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Antennas for VLF and ELF: Introduction

Design and simulation
Design and simulation

Construction
The construction activities

Assembly
Test assembly of the parts

Cabling
PC boards and preparing the wiring

After reading a good many sites on the subject, my interest in low frequencies was sufficiently peaked to decide and build a receiving system. An exciting possibility arose in starting a collaboration between the University where I teach, with the University of Stanford's AWESOME project, and so the antenna became first priority. This would also permit collaboration of the students...

Two large categories of VLF/ELF receiving systems are in use. One category specializes in receiving electrostatic energy ('voltage'); the other uses the electromagnetic fields and produces mainly current into the receiver. Located in a relatively hot country with a fair share of wind, I preferred the latter method, which is also the one in use for the AWESOME project.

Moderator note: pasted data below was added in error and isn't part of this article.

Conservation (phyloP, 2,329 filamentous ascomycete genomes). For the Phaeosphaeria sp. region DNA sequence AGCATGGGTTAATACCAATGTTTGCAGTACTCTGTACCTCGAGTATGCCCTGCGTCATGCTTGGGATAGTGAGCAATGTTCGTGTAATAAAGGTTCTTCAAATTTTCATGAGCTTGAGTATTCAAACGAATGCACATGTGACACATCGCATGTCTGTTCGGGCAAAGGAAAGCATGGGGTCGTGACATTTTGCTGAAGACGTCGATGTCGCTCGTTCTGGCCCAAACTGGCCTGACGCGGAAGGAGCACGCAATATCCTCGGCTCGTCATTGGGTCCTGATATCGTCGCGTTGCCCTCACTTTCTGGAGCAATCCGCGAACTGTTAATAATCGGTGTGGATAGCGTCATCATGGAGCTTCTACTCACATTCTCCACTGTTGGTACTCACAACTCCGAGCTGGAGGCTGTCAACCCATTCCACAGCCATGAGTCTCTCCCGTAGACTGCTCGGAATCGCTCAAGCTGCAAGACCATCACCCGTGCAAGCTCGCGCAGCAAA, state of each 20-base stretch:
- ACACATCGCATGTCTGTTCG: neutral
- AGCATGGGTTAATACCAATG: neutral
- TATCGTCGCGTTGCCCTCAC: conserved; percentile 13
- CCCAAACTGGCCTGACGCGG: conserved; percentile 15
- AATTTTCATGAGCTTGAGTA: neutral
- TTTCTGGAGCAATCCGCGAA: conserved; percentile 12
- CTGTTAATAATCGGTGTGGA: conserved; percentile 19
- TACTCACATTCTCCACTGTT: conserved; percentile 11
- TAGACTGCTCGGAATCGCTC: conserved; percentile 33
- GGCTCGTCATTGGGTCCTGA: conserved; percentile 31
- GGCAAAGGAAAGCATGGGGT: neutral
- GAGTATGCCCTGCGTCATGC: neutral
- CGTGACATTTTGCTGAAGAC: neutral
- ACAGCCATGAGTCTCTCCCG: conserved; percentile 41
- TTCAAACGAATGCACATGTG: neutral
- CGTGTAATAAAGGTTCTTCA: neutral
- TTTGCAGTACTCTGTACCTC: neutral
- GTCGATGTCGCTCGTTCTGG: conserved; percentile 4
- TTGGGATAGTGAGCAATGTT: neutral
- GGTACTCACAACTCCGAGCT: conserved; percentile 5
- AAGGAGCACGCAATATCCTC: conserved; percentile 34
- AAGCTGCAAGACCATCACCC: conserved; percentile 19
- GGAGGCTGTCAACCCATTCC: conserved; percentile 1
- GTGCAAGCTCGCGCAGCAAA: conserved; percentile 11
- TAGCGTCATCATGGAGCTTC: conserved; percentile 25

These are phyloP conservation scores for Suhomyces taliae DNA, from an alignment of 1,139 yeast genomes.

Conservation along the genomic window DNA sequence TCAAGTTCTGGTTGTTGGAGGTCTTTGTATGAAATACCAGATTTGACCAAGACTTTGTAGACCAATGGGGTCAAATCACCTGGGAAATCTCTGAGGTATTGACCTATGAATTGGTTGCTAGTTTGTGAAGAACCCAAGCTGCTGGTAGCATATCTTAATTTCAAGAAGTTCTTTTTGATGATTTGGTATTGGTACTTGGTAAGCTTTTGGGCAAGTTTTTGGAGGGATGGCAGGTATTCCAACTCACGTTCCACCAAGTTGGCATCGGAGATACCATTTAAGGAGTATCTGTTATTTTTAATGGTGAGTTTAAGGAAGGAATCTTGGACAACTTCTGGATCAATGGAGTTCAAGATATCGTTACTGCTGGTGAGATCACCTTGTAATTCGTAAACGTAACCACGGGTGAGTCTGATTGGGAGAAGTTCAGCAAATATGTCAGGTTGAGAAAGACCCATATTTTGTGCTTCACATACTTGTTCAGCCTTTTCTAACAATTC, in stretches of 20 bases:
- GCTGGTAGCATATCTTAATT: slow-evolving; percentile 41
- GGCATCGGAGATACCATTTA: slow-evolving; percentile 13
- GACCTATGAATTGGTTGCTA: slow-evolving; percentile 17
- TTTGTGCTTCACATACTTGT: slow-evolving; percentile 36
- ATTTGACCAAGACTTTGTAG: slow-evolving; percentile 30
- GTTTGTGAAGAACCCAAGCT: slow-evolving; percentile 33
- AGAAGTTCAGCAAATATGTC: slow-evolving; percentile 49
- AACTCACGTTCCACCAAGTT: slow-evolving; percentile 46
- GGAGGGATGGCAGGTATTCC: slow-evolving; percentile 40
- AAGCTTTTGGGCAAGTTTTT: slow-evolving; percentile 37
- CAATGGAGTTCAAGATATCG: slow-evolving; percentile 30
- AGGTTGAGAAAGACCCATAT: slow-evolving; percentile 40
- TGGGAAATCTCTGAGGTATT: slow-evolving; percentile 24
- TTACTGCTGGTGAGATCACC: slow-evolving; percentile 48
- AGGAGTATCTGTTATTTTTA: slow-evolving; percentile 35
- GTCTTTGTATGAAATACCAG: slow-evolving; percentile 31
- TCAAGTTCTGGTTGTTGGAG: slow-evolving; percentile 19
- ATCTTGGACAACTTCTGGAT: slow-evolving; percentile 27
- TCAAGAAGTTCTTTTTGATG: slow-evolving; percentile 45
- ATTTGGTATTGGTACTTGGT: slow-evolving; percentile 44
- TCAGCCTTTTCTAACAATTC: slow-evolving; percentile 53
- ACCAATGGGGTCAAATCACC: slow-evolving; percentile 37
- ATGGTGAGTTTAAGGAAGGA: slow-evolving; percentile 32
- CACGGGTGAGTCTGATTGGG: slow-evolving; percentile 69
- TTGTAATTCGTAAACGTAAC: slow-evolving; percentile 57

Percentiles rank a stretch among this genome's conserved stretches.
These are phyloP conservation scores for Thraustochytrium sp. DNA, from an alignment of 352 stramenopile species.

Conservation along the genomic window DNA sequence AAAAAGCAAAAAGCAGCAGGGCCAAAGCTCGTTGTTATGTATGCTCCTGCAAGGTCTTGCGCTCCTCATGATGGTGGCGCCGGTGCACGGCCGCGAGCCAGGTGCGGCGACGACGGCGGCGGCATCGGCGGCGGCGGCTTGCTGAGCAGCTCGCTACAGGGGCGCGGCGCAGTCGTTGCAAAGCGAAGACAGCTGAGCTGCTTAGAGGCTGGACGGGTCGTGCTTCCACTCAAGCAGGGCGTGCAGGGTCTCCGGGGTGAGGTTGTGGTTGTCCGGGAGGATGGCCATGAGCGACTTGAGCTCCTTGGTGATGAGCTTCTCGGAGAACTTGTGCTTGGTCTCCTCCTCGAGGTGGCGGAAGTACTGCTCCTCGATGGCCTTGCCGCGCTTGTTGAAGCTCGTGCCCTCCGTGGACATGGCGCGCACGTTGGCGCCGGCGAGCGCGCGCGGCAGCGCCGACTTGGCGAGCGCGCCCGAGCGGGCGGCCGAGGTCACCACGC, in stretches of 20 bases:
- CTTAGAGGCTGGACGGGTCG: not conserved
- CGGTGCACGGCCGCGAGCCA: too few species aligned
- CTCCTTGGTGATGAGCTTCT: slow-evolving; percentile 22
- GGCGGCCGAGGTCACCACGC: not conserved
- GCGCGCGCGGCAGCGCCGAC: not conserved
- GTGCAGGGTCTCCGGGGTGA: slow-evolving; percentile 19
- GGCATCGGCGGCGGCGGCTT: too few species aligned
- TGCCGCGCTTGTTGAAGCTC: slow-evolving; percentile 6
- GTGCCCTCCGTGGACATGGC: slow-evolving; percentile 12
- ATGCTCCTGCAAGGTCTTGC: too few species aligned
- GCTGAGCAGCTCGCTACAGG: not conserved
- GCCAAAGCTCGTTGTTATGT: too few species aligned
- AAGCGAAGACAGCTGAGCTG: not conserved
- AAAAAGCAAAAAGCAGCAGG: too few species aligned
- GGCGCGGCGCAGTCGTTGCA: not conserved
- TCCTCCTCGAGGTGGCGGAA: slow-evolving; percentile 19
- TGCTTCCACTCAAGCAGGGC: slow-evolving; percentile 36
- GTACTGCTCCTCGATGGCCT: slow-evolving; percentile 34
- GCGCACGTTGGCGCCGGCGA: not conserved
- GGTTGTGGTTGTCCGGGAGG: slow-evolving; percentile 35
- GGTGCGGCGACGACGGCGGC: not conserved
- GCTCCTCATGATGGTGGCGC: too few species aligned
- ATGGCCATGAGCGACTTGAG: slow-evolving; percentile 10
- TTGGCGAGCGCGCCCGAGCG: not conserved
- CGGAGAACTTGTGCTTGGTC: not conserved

To select only electromagnetic waves, the receiving antenna is a 'loop', consisting of a couple to many thousands of turns, according to the interest of the user, and somewhat depends on the 'quietness' of the reception location. Only very quiet locations can really take advantage of the large coils.

I decided to construct a loop (in fact, two loops), using standard water tubing and accessories. First I did a mechanical design and 'optimization' to avoid using excess materials. From a student's family, we received a donation for the actual tubing. Then, Bill of Materials in hand, to a nearby market to buy the rest of the plasticware.

A click on each of the images will lead to a dedicated gallery.


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(c) John Coppens ON6JC/LW3HAZ mail